Original habitat: the southern and tropical regions of Africa
Flower color: Primarily pink; foliage and flower stem sometimes white
Flowering period: late spring to early autumn
Height: to 20 inches
Planting depth: 1 – 2 inches
Planting distance: 6 – 12 inches
Type of bulb: rhizome
Light requirements: Full sun
Applications: In warmer regions, they can be planted in sunny borders; where frost can occur, use them in sun lounges. These are summer-flowering plants that are not winter hardy.
This plant was named after Ryk Tulbagh, a Dutch governor on the Cape of Good Hope who died in 1771. The Tulbaghia genus is not very large and has no more than 20 different species. Common names for the more familiar species are Wild Garlic, Society Garlic, Sweet Garlic and Pink Agapanthus. In days gone by, the Tulbaghia was used in baths for people suffering from rheumatism, and its leaves were used to brew a tea.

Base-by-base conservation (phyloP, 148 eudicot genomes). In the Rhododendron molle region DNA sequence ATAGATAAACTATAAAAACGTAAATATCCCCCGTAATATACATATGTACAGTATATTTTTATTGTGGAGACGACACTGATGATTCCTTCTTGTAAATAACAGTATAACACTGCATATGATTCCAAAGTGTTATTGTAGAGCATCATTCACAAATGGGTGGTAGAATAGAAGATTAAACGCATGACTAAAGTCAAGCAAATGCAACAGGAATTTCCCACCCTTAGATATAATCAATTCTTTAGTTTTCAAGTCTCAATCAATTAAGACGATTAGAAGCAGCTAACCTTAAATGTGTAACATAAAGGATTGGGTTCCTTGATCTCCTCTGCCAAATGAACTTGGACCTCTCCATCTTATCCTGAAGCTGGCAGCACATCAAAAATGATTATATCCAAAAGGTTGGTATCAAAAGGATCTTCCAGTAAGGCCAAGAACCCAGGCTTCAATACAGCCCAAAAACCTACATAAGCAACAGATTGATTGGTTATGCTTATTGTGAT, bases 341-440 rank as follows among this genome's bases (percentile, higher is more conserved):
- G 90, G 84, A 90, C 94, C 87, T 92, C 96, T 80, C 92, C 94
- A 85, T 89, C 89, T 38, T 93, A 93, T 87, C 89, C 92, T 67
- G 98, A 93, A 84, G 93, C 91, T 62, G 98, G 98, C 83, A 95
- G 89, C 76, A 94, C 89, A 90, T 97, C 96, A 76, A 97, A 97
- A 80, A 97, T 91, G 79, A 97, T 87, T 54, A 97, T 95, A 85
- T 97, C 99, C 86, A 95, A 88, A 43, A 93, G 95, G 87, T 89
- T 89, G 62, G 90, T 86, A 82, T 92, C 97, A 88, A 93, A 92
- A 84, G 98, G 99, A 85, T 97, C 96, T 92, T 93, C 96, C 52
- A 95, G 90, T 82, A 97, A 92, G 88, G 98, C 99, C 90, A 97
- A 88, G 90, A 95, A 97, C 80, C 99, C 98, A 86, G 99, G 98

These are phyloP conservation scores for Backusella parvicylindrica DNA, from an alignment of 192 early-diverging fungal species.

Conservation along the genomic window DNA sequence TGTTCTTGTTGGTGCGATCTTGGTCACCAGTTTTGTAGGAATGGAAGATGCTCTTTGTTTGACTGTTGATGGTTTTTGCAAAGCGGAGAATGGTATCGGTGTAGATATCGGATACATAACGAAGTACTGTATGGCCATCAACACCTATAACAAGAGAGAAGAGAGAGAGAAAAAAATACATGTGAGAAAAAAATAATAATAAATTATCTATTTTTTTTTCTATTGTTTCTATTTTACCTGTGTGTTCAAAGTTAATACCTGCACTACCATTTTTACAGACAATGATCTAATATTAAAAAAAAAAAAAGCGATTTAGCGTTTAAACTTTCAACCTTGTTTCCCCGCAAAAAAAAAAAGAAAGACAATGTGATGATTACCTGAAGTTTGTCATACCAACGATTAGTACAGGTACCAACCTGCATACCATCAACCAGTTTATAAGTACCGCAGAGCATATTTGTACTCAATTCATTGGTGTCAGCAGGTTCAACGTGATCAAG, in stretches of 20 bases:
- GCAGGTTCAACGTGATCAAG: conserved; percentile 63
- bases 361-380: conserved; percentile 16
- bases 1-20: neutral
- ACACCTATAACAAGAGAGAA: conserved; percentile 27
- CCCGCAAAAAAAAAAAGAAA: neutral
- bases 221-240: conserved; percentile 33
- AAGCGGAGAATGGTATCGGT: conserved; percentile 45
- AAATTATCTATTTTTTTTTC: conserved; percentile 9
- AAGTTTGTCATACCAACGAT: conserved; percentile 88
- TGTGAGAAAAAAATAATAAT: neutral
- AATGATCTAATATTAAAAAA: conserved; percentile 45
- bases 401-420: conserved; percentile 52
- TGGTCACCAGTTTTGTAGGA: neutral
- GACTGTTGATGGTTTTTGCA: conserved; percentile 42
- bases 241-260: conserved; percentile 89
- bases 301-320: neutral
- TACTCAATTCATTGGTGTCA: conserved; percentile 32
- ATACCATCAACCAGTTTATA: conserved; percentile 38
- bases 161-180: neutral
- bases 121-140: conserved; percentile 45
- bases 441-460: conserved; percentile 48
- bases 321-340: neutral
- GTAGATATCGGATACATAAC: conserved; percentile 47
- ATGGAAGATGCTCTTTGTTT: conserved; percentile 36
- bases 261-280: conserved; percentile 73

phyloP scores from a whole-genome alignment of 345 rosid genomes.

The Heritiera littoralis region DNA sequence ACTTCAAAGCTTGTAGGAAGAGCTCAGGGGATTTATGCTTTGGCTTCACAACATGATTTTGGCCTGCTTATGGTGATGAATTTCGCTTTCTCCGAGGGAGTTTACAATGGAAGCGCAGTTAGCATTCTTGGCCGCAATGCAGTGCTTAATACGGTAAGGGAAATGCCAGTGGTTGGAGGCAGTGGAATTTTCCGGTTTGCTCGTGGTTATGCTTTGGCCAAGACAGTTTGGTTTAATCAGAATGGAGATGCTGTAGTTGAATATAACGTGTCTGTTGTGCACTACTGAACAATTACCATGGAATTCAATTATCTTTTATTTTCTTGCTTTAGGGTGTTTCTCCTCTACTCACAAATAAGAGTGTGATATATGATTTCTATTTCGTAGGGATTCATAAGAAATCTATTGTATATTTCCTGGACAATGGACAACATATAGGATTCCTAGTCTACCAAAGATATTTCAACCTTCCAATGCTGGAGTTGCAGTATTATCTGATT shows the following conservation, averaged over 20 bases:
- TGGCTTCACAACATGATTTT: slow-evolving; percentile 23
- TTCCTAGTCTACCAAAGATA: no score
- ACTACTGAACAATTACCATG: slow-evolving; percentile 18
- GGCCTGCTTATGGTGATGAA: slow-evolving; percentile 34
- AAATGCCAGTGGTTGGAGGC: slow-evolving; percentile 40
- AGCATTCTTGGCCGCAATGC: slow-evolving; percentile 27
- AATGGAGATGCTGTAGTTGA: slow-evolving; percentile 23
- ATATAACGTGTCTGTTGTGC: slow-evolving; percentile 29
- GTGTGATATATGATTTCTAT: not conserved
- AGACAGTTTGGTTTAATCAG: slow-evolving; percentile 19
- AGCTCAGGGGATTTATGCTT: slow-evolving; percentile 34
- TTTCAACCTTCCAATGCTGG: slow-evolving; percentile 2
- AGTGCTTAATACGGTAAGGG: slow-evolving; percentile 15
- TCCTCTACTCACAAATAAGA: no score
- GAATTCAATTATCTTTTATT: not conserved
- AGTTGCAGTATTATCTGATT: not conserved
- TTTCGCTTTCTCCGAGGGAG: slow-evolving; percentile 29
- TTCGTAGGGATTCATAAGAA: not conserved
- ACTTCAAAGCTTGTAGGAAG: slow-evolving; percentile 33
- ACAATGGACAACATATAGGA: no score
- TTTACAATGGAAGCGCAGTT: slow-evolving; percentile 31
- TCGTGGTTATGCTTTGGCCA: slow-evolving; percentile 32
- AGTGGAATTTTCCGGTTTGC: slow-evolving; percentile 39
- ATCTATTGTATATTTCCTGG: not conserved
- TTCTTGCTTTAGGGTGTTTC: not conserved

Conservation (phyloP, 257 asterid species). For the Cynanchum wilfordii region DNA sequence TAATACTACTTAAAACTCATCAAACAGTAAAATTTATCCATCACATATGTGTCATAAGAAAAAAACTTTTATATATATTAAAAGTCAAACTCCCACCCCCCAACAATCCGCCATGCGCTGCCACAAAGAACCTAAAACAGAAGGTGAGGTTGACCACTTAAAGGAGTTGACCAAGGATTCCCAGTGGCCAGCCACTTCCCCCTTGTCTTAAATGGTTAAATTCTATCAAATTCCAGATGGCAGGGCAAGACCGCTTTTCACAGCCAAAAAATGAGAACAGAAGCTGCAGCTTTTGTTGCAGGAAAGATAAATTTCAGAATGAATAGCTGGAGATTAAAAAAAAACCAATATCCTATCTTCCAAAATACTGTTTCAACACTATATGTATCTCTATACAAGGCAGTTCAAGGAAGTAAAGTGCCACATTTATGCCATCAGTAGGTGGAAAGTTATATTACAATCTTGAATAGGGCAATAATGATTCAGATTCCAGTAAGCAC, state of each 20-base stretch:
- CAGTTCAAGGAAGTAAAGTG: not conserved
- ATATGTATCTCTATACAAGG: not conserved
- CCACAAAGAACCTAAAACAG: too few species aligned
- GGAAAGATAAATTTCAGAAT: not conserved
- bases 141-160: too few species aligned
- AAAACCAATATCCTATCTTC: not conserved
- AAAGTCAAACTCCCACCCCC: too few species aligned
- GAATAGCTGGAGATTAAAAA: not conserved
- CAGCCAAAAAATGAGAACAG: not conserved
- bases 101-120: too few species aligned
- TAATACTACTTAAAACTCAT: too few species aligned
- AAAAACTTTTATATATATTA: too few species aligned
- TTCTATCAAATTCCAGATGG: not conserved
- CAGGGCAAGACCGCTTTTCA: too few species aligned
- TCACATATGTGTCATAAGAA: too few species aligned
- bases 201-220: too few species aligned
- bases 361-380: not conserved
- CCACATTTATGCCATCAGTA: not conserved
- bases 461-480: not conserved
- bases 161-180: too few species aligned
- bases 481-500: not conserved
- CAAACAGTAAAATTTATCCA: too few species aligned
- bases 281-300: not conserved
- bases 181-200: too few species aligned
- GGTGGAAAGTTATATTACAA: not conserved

- Tulbaghia acutiloba: This plant grows to a height of 12 inches and bears 2 to 6 flowers on stems up to 6 inches tall. The flower is a greenish color and is less than a half inch in length.
- Tulbaghia alliacea: Its leaves emerge during the winter and are followed by the stem that can grow to a height of 12 to 14 inches. The flowers that appear in May have a pleasant fragrance at night but the leaves smell like garlic.
These plants do not require much water except when they are in flower. Neither do they require much fertilizing, the only exceptions being perennialized plants that are starting their growth period. The Tulbaghia flowers in the summer.